Starting from the Friday woman lead prayer held in 2005 in New York, I focus in this paper on the role Muslim contemporary women play in shaping Muslim societies and communities to assert their authoritative role “in the mosque”. I begin by setting the scene of the event and, after a brief discussion of its symbolic meaning, I address two main questions: first, how the debate which followed the event contributed and contributes to promote a change inside the Muslim (...)
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    Sem lenço, sem documento e com uma Bíblia nas mãos: o movimento estudantil evangélico nos anos sessenta (Without handerchief, without document and a Bible in hands: the evangelical student movement in the sixties). DOI: 10.5752/P.2175-5841.2012v10n26p385. [REVIEW]Eduardo Gusmão de Quadros - 2012 - Horizonte 10 (26):385-398.
    Os movimentos juvenis tiveram papel destacado nas transformações do campo protestante no Brasil durante as décadas de cinquenta e sessenta. Neste artigo, enfocamos especialmente a história dos grupos evangélicos que exerceram o trabalho religioso dentro das universidades: a Associação Cristã Acadêmica e a Aliança Bíblica Universitária do Brasil. Para compreender melhor as inovações que trouxeram, traçamos primeiramente um quadro do protestantismo brasileiro após a Segunda Guerra Mundial. Em segundo lugar, fazemos uma história das organizações estudantis de tradição evangélica, enfatizando suas (...)
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  11. The Ethos of the Cosmos the Genesis of Moral Imagination in the Bible.William P. Brown - 1999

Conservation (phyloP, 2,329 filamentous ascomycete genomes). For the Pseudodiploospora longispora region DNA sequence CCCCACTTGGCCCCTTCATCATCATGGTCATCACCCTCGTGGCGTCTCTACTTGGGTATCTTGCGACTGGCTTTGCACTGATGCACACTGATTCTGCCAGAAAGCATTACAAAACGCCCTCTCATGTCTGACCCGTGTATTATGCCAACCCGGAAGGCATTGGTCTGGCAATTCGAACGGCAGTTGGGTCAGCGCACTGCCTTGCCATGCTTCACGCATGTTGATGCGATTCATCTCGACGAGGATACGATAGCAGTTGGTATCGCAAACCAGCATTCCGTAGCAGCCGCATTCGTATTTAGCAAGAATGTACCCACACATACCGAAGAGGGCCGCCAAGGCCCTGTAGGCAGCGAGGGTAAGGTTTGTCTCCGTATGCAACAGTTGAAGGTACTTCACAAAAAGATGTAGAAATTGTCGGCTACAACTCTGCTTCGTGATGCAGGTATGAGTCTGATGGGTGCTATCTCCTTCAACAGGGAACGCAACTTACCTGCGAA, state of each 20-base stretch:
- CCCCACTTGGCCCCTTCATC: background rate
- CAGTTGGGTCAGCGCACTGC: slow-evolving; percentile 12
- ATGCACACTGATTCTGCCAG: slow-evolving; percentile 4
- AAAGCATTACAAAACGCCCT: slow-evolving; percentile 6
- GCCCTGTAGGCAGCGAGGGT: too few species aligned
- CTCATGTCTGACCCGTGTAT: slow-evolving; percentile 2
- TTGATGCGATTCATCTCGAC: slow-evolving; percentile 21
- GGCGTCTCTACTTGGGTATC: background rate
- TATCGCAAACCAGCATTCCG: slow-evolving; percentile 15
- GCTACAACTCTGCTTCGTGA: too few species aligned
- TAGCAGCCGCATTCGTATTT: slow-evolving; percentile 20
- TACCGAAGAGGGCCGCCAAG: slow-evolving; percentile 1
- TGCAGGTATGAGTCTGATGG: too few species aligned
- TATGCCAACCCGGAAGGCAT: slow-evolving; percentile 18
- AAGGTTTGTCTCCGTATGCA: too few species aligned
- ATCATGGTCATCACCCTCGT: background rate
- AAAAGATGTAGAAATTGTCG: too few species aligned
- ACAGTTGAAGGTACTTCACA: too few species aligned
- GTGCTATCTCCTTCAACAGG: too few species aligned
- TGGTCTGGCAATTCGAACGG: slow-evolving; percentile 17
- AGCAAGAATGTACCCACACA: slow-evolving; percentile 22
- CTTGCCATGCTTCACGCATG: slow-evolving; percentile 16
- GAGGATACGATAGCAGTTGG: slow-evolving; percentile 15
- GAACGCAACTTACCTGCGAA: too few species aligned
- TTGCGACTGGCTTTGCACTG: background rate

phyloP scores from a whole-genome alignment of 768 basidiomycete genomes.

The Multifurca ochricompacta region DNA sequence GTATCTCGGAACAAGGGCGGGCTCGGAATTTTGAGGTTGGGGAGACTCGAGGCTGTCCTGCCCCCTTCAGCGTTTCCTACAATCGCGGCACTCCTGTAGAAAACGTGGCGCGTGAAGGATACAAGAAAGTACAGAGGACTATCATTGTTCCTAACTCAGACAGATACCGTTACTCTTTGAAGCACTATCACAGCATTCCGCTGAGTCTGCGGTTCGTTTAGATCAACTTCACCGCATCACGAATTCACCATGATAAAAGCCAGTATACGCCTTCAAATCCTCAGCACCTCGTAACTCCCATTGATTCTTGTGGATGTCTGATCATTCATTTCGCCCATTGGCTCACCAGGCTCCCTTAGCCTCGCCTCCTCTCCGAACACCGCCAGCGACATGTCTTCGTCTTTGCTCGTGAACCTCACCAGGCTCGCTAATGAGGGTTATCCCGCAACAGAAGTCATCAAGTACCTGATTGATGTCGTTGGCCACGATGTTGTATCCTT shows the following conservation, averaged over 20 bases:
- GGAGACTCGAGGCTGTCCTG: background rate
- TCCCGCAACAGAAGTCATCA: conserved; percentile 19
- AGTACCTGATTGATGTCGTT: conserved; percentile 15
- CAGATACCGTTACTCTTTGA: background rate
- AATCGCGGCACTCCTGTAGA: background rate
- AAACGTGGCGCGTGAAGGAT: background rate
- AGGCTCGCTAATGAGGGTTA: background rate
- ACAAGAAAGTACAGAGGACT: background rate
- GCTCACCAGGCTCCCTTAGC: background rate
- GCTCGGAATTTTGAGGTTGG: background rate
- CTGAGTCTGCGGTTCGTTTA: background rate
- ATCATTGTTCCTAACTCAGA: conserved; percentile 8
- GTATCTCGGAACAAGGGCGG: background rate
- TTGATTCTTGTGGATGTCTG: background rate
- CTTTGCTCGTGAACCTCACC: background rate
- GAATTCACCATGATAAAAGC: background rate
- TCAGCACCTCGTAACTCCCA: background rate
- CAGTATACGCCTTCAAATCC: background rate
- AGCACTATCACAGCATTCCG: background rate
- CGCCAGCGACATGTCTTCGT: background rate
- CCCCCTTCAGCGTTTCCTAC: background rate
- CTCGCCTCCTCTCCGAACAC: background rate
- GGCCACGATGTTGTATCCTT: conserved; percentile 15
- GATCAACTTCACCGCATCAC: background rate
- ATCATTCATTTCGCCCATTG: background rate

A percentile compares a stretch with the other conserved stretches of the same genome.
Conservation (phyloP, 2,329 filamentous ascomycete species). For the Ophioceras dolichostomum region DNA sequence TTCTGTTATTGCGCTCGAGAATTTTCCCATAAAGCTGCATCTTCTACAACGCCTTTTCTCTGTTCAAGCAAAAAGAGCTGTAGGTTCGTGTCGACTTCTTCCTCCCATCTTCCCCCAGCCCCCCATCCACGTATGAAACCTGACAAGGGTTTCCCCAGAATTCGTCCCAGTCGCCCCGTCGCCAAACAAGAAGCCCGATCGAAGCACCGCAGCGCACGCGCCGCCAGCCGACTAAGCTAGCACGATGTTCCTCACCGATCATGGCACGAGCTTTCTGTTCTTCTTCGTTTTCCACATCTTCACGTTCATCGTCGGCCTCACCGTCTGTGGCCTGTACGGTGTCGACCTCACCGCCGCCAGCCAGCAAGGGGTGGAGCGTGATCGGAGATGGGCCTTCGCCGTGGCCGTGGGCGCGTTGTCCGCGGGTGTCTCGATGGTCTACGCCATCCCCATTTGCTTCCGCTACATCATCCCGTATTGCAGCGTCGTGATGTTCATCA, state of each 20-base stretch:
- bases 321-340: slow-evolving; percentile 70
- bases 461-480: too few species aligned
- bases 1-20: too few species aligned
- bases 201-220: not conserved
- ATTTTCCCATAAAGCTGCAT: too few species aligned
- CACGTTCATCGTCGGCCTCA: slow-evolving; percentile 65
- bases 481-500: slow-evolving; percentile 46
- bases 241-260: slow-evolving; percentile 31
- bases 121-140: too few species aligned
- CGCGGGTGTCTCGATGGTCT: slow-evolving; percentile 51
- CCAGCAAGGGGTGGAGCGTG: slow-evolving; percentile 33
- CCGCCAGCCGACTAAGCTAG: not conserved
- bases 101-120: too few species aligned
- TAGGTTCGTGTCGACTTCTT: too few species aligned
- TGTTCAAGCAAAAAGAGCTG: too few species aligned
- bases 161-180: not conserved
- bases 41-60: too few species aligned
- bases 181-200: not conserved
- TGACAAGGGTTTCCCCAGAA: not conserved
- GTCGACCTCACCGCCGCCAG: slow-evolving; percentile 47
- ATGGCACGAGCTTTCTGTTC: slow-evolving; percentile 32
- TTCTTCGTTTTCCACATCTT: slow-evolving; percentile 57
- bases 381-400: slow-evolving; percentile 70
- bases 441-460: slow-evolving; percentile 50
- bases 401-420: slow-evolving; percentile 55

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  12. Governmental and Judicial Ethics in the Bible and Rabbinic Literature.James Eugene Priest - 1980 - Ktav Pub. House.
     
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  13.  46
    The Use of the Bible in Christian Ethics: A Constructive Essay.Thomas W. Ogletree - 1983 - Westminster John Knox Press.
    THE INTERPRETIVE TASK The aim of ethical inquiry is to understand moral experience, not simply as a given, but with reference to human potentialities. ...
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  14. Women in Philosophy: The Costs of Exclusion—Editor's Introduction.Alison Wylie - 2011 - Hypatia 26 (2):374-382.
    Philosophy has the dubious distinction of attracting and retaining proportionally fewer women than any other field in the humanities, indeed, fewer than in all but the most resolutely male-dominated of the sciences. This short article introduces a thematic cluster that brings together five short essays that probe the reasons for and the effects of these patterns of exclusion, not just of women but of diverse peoples of all kinds in Philosophy. It summarizes some of the demographic measures of (...)
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  15. Women in Philosophy: Problems with the Discrimination Hypothesis.Neven Sesardic & Rafael de Clercq - 2014 - Academic Questions 27 (4):461-473.
    A number of philosophers attribute the underrepresentation of women in philosophy largely to bias against women or some kind of wrongful discrimination. They cite six sources of evidence to support their contention: (1) gender disparities that increase along the path from undergraduate student to full time faculty member; (2) anecdotal accounts of discrimination in philosophy; (3) research on gender bias in the evaluation of manuscripts, grants, and curricula vitae in other academic disciplines; (4) psychological research on implicit bias; (...)
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  16.  30
    Illness and Health in the Jewish Tradition: Writings From the Bible to Today.David L. Freeman & Judith Z. Abrams (eds.) - 1999 - Jewish Publication Society.